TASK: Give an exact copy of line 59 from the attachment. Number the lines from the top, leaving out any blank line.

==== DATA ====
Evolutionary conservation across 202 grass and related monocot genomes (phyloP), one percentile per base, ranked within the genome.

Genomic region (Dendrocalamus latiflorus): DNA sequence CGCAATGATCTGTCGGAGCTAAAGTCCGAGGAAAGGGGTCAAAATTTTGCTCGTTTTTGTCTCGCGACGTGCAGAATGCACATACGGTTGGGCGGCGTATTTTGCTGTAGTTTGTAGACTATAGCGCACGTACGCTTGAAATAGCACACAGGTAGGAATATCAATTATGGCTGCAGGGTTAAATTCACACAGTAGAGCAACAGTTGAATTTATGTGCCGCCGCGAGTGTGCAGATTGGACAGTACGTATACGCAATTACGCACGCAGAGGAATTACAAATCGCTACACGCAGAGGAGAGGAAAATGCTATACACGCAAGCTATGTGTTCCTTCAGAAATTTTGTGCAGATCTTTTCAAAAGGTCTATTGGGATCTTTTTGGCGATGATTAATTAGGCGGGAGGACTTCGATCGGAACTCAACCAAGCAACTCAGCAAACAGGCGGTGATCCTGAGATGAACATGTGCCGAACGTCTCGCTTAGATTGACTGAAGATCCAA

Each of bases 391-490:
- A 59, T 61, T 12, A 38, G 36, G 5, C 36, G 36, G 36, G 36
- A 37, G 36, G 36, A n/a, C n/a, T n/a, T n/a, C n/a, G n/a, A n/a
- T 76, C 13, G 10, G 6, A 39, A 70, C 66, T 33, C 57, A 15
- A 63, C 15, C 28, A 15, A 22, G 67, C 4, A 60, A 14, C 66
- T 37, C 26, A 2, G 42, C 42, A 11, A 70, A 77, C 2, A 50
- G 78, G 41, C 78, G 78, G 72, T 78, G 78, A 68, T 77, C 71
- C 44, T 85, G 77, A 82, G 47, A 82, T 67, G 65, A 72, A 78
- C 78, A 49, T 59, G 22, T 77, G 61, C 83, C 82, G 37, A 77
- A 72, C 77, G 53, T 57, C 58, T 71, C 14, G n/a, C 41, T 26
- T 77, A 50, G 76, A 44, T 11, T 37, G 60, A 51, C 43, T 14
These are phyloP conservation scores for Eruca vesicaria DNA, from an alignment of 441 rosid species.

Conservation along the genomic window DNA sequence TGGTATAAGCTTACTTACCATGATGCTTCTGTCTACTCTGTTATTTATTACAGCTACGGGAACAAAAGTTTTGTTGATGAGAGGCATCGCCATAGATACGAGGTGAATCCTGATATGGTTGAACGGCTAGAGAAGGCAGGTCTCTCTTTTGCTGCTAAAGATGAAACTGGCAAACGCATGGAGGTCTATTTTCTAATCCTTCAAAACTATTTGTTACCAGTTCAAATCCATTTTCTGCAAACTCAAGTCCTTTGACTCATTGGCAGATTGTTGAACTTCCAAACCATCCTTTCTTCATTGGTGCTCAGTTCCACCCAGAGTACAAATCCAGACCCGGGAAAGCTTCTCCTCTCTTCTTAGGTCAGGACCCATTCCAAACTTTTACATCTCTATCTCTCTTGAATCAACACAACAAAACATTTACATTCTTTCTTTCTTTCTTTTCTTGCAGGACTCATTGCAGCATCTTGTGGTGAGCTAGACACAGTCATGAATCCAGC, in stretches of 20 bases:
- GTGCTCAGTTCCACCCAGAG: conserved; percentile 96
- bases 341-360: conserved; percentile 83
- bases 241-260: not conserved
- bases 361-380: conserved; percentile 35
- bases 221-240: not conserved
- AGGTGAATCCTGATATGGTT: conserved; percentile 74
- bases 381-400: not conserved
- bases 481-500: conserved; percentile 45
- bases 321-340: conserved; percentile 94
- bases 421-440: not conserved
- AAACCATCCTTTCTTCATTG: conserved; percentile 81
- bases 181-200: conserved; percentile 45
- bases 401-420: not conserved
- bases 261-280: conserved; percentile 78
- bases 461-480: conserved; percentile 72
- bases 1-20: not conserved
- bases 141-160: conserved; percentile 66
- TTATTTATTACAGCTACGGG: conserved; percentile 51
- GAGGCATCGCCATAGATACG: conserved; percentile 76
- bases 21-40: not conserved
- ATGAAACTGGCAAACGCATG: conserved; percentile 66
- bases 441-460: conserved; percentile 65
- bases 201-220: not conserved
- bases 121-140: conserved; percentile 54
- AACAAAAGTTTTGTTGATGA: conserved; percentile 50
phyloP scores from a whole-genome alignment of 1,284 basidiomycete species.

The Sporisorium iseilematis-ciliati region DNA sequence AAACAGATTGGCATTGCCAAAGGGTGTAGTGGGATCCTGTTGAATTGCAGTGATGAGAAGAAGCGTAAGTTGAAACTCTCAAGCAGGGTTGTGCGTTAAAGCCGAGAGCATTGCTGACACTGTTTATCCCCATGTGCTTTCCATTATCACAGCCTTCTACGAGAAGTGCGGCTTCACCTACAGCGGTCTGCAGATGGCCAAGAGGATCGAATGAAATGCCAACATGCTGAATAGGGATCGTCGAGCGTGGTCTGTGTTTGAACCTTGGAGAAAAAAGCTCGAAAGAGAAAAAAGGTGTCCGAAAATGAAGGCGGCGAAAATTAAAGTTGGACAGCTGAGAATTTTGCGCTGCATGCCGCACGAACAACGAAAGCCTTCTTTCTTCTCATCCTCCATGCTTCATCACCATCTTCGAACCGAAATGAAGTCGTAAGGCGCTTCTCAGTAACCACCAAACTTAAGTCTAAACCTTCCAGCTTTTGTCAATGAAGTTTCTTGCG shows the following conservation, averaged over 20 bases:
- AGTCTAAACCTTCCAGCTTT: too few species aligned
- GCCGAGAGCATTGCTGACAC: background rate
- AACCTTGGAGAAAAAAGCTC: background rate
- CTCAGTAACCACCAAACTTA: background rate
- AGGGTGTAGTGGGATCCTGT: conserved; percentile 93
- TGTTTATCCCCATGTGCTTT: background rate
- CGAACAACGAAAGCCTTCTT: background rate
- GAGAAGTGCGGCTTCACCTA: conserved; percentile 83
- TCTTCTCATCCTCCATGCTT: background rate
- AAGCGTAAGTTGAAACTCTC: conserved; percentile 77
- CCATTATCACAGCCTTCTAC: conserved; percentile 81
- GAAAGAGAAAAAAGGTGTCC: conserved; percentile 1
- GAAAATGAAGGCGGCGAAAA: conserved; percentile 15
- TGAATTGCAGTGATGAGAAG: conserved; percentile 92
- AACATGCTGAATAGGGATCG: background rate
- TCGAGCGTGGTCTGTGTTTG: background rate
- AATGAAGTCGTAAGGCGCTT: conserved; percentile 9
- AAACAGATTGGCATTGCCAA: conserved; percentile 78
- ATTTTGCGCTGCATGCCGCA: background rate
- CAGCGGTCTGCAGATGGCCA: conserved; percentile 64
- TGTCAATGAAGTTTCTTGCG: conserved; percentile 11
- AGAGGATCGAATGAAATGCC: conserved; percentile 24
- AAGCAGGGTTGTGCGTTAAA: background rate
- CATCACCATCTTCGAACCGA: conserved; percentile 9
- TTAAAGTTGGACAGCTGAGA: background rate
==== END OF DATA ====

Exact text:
- AATGAAGTCGTAAGGCGCTT: conserved; percentile 9